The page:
Environmental scientists argue that societies should embrace population aging and decrease. They cite multiple reports of the socioeconomic and environmental benefits of population aging, mortality-related decrease, and shrinking workforces due to retirement and maintain that, contrary to some economic analyses, costs associated with aging societies are manageable, while smaller populations make for more sustainable societies.
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The first large US study of cognition in older breast cancer patients found that within the first two years after diagnosis and treatment, most women do not experience cancer-related cognitive problems.
Exercising at least three times a week for six months reduced stress in a group of family caregivers and even appeared to lengthen a small section of their chromosomes that is believed to slow cellular aging.
Changes in the structure of the skin and the lymphatic system that occur with the natural aging process create permissive conditions for melanoma metastasis.
Up to half of people with Alzheimer’s disease (AD) use a psychotropic drug, and one in five uses two or more psychotropics concomitantly, according to a new study.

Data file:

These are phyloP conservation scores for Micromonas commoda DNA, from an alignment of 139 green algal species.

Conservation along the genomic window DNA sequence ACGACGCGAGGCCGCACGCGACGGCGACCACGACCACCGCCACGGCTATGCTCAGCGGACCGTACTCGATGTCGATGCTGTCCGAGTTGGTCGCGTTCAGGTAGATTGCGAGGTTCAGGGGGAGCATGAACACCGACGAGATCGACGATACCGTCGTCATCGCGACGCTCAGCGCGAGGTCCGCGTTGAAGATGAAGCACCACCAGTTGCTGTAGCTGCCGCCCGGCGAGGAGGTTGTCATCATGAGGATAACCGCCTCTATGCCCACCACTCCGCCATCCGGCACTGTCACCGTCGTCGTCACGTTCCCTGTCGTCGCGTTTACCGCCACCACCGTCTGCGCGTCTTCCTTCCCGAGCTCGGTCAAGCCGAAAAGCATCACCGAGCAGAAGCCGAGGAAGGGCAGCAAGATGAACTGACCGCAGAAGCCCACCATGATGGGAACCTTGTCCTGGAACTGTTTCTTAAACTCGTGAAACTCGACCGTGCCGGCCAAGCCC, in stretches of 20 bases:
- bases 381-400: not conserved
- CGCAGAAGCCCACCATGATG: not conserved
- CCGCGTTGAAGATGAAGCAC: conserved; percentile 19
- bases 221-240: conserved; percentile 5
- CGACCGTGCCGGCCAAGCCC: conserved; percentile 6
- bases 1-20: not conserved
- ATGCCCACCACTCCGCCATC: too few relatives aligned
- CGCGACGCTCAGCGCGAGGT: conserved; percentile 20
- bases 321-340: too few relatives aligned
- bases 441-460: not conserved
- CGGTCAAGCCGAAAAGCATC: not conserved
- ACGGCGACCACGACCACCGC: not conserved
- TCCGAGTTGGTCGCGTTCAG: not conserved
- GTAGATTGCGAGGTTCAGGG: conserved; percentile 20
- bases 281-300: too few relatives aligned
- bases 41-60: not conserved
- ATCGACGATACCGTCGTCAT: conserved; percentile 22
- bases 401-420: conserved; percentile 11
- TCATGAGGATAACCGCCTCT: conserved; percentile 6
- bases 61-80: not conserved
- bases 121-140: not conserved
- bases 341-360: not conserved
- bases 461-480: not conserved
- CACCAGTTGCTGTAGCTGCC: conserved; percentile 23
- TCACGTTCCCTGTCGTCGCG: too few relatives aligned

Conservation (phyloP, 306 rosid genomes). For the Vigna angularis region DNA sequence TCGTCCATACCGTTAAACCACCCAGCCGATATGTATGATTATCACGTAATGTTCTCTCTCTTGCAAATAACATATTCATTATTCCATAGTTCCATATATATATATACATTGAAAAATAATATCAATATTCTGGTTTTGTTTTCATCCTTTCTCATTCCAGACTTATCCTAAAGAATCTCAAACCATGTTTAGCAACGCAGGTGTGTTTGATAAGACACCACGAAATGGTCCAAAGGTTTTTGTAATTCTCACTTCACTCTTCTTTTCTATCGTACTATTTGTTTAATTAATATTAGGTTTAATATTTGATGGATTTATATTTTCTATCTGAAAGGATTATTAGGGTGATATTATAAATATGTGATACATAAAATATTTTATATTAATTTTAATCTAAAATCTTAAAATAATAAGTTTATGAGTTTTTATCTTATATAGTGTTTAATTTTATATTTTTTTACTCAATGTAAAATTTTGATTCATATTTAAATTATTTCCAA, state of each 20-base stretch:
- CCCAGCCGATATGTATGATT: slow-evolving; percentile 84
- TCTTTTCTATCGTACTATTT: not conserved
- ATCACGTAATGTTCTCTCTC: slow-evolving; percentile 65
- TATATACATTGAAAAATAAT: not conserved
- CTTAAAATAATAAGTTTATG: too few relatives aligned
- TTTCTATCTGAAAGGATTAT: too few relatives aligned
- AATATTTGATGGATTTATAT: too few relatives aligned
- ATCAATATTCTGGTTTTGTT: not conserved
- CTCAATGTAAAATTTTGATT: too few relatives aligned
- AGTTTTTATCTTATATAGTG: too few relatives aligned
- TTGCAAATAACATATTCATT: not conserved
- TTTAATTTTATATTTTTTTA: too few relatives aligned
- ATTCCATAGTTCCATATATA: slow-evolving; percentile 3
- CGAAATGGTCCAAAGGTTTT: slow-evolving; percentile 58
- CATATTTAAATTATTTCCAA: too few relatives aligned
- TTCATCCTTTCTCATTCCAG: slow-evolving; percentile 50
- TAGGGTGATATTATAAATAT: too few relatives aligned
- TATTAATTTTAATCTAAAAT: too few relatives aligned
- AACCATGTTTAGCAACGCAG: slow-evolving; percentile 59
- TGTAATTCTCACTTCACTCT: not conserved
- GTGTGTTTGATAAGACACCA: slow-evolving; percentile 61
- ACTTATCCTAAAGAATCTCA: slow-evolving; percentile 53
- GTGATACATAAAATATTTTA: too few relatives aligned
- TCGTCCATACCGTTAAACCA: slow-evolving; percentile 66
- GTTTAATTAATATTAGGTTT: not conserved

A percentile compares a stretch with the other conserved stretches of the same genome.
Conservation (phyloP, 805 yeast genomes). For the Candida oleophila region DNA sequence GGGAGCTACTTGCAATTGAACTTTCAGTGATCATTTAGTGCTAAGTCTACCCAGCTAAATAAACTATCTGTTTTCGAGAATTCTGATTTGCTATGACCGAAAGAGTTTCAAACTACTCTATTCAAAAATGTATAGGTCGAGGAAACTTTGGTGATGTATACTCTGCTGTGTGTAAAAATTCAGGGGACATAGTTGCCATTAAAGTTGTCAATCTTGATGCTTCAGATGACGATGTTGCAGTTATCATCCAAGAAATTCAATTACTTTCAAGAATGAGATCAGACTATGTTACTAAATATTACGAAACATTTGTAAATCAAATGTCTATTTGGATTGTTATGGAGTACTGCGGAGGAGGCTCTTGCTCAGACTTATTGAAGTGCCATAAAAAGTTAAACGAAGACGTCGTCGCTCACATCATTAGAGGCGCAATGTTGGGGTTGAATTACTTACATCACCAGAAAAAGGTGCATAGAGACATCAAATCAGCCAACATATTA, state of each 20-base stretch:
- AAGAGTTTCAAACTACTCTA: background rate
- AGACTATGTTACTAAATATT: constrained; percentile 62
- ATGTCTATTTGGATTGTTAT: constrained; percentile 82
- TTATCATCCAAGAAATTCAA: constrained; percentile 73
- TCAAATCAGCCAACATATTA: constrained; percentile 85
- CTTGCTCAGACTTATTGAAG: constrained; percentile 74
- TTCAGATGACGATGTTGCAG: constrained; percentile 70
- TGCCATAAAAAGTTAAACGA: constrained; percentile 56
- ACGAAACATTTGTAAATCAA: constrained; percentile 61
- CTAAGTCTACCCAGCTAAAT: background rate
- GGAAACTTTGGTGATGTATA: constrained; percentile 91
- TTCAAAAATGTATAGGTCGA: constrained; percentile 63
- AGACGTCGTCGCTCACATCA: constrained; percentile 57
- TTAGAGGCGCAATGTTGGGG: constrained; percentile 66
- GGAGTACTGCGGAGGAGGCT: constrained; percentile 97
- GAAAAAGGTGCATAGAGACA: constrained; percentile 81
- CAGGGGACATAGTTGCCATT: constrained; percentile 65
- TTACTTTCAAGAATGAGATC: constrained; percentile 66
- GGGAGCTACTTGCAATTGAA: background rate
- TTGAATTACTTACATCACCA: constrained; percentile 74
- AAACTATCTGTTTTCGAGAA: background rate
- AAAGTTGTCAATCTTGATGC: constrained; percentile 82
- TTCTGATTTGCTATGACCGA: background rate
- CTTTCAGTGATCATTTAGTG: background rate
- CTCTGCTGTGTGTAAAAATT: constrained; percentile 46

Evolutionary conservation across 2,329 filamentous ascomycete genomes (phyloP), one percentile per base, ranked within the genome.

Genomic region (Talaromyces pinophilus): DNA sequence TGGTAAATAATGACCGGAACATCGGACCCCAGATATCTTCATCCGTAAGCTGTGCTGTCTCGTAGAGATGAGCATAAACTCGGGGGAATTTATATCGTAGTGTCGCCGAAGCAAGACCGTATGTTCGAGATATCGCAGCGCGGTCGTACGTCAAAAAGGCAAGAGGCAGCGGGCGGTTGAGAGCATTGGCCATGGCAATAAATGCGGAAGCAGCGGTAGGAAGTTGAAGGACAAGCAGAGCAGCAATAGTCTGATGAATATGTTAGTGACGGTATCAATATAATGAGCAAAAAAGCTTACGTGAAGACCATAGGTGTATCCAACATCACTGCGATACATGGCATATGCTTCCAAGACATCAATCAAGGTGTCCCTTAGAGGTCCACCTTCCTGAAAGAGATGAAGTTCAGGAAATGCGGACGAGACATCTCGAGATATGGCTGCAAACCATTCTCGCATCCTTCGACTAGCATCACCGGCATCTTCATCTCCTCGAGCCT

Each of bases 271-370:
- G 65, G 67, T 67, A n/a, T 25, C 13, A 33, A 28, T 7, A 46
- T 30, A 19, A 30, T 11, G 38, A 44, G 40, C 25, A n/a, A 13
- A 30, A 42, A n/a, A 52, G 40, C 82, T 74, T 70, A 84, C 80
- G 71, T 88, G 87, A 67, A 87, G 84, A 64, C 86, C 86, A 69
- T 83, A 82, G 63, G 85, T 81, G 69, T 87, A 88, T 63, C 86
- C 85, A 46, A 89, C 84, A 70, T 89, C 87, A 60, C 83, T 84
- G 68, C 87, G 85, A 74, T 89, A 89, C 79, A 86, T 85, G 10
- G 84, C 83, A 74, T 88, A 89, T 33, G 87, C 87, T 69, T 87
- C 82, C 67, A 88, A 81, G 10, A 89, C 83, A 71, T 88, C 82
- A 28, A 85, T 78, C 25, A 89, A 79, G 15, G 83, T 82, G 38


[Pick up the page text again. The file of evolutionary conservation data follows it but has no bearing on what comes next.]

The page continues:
A new poll shows that only a small percentage of people in their 50s and early 60s have had their DNA tested — either for medical reasons, to learn their ancestry or out of curiosity — but far more have an interest in getting tested. However, that desire to know more about their disease risk or heritage comes with a caveat: two-thirds said genetic testing could lead them to worry too much about their future health.
Experts are examining the link between impaired vision, hearing, and cognition.
Maintaining positive thoughts and feelings through intervention programs can help patients achieve better overall outcomes when it comes to their cardiovascular health, according to a review article.